I agree it's not all physical, it's a lot of things... route running, offense fit, QB play, etc. I just think having what appears to be subpar agility and burst gives less room for error. Much like a QB with subpar arm strength... his technique and field reading need to be better to make up for it.
 

BaseballJones

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Agreed. Big average separation on targets only tells me that the QB is throwing to a guy only when wide open.
Yeah, I mean, like any metric, there's some noise in there, right? But if this number is about targets, then it means that when the QB throws you the ball, here's on average how much separation you have. And if you are open on other plays and the QB doesn't throw you the ball, what good is it? I guess the point is that the metric shows that Harry gets more open than we think he does.

So why is his career catch rate just 57.9%?

So this is wildly unfair, but let's compare him to Calvin Ridley, who also has a separation average of 2.9 yards, like Harry.

2020 stats....

Average cushion:
- Ridley: 6.1 yards
- Harry: 6.0 yards (or 3.6 inches less)

Separation:
- Ridley: 2.9 yards
- Harry: 2.9 yards

Targeted Air Yards*
- Ridley: 14.9 yards
- Harry: 8.2 yards
*The average passing air yards per target for the receiver, by measuring the yards downfield at the time of all passing attempts that the receiver is the target. This stat indicates how far down the field they are being targeted on average.

Targets/Catches (Catch%)
- Ridley: 143/90 (62.9%)
- Harry: 57/33 (57.9%)

Drops (Drop%)
- Ridley: 0 (0.0%)
- Harry: 1 (1.8%)

So they got basically the same cushion when they lined up. They got the same amount of separation when thrown to. Virtually the same number of drops (1 vs. 0). But Ridley has a better catch percentage, despite being thrown to MUCH further downfield on average.

In other words, it's not like Harry is being smothered compared to Ridley. It's not like Harry is not getting similar separation - he is. It's not like he's dropping passes left and right (he's not). He basically isn't being thrown to nearly as much - 4.1 targets per game for Harry vs. 9.5 targets per game for Ridley.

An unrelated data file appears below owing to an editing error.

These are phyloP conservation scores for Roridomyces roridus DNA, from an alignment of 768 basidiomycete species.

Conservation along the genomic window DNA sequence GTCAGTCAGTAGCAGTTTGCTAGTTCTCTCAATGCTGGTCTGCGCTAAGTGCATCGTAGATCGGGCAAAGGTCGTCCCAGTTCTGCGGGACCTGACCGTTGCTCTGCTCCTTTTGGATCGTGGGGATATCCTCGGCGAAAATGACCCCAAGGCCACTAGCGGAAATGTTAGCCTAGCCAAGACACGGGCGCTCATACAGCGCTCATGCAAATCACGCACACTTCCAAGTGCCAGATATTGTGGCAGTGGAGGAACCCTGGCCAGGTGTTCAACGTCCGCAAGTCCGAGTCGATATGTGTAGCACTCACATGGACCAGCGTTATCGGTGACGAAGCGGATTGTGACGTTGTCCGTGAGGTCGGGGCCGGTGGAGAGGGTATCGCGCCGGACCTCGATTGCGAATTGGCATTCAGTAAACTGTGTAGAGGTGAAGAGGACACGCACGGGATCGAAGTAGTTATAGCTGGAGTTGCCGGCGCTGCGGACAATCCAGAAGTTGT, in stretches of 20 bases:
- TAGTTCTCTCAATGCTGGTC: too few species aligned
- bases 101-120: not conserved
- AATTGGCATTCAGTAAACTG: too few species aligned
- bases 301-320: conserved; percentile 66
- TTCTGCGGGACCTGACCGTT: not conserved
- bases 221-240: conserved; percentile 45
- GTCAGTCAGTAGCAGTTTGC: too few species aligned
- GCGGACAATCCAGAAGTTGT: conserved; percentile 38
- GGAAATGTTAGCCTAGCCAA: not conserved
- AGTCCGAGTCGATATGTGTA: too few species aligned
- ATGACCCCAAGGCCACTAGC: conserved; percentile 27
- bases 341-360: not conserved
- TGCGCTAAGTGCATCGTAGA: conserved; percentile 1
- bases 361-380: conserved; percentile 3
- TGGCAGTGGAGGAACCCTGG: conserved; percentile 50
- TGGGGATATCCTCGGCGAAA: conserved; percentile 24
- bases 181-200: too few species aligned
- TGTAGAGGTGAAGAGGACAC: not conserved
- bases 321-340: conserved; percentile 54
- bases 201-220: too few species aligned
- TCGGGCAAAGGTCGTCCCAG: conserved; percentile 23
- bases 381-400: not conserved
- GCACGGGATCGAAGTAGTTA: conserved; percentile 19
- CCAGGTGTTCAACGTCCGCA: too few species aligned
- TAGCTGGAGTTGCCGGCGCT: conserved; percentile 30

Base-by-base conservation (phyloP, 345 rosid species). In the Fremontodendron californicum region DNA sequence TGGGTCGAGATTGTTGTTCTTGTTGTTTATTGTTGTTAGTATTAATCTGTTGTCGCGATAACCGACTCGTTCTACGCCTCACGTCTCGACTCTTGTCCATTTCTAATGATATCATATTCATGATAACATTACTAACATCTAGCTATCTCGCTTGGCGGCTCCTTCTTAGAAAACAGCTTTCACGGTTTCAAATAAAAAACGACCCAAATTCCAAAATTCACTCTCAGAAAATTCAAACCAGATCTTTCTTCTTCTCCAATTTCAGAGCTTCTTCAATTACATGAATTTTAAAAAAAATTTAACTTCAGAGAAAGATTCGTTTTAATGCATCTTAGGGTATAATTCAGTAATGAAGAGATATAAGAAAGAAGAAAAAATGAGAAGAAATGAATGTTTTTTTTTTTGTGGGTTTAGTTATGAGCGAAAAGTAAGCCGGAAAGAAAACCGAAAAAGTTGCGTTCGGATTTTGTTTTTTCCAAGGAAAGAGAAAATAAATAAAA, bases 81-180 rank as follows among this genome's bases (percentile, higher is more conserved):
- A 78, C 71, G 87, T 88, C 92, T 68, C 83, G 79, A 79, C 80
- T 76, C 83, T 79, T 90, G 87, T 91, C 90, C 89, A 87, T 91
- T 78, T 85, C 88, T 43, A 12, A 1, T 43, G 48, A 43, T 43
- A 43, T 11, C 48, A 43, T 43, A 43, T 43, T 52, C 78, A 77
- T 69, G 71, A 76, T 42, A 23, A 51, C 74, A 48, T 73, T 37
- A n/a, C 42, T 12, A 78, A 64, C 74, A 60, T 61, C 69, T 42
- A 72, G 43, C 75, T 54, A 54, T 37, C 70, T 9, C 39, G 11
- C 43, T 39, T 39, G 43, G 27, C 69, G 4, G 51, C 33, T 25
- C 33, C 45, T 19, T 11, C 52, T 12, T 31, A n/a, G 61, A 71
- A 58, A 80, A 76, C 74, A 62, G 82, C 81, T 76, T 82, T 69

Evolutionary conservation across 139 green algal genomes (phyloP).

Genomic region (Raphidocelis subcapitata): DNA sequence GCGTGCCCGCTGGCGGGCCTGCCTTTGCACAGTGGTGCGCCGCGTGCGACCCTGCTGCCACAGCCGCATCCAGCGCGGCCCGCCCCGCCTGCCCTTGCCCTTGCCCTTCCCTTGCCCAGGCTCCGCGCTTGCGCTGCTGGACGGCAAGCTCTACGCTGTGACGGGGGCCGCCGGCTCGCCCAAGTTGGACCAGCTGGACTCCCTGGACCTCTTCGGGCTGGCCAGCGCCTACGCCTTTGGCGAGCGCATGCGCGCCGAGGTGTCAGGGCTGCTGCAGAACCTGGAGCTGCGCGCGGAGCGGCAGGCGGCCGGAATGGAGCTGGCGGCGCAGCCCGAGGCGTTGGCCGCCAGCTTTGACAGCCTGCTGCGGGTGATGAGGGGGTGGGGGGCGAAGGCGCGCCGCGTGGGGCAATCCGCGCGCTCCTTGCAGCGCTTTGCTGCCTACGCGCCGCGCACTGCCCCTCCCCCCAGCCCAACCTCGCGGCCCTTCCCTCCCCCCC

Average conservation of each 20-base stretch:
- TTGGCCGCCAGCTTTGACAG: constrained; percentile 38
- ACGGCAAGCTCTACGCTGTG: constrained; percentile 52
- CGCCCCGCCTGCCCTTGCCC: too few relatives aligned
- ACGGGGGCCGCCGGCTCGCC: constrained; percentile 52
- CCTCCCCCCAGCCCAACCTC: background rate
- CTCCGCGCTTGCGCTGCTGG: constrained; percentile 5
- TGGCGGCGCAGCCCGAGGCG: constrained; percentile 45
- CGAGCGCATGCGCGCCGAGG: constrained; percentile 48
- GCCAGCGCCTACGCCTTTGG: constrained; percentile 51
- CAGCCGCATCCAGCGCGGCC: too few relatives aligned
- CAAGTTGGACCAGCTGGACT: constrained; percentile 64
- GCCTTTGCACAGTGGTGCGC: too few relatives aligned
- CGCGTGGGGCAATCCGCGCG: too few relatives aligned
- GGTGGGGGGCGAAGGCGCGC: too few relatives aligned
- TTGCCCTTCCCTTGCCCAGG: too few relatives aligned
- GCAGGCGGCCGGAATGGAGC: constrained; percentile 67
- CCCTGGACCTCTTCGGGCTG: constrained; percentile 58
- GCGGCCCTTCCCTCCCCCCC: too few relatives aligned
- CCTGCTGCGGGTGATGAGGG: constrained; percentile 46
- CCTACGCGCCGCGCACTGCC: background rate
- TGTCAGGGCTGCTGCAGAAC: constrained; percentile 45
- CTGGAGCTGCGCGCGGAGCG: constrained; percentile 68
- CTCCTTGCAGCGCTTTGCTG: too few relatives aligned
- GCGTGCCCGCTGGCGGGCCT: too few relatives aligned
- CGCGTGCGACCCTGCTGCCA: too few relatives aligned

So you have a much better QB throwing a LOT more to Ridley, a lot further downfield than Harry. I wonder what happens if you put Harry on Atlanta last year instead of New England.

How much of this is due to their respective quarterbacks? Matt Ryan vs. Cam Newton?
 

Super Nomario

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So they got basically the same cushion when they lined up. They got the same amount of separation when thrown to. Virtually the same number of drops (1 vs. 0). But Ridley has a better catch percentage, despite being thrown to MUCH further downfield on average.

In other words, it's not like Harry is being smothered compared to Ridley. It's not like Harry is not getting similar separation - he is. It's not like he's dropping passes left and right (he's not). He basically isn't being thrown to nearly as much - 4.1 targets per game for Harry vs. 9.5 targets per game for Ridley.
I would imagine getting similar separation on routes a lot more downfield is suggestive of a lot better ability to separate. If you're just running quick stuff to the flat or shallow crossers, defenders are usually not going to try to cover you particularly tight. If you're running a lot of vertical routes, they're going to want to stick close.

How much of this is due to their respective quarterbacks? Matt Ryan vs. Cam Newton?
Harry wasn't the only receiver on the team last year and Cam was throwing to all these guys. Harry had the worst efficiency numbers, as he did the season before when Brady was the QB.
 

BaseballJones

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Right. But WHY? Because he gets similar separation and doesn’t drop passes. So is it that he doesn’t get open *as often*, or is it that he doesn’t have good QB play? (Because in 2019 Brady wasn’t great either)
 

BaseballJones

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And last year Matt Ryan attempted 626 passes compared to just 368 for Cam.

So volume matters obviously.
 

Super Nomario

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Right. But WHY? Because he gets similar separation and doesn’t drop passes. So is it that he doesn’t get open *as often*, or is it that he doesn’t have good QB play? (Because in 2019 Brady wasn’t great either)
Brady in 2019 was fine when he had decent receivers and not fine when he had to throw to guys like Harry and a hobbled Sanu.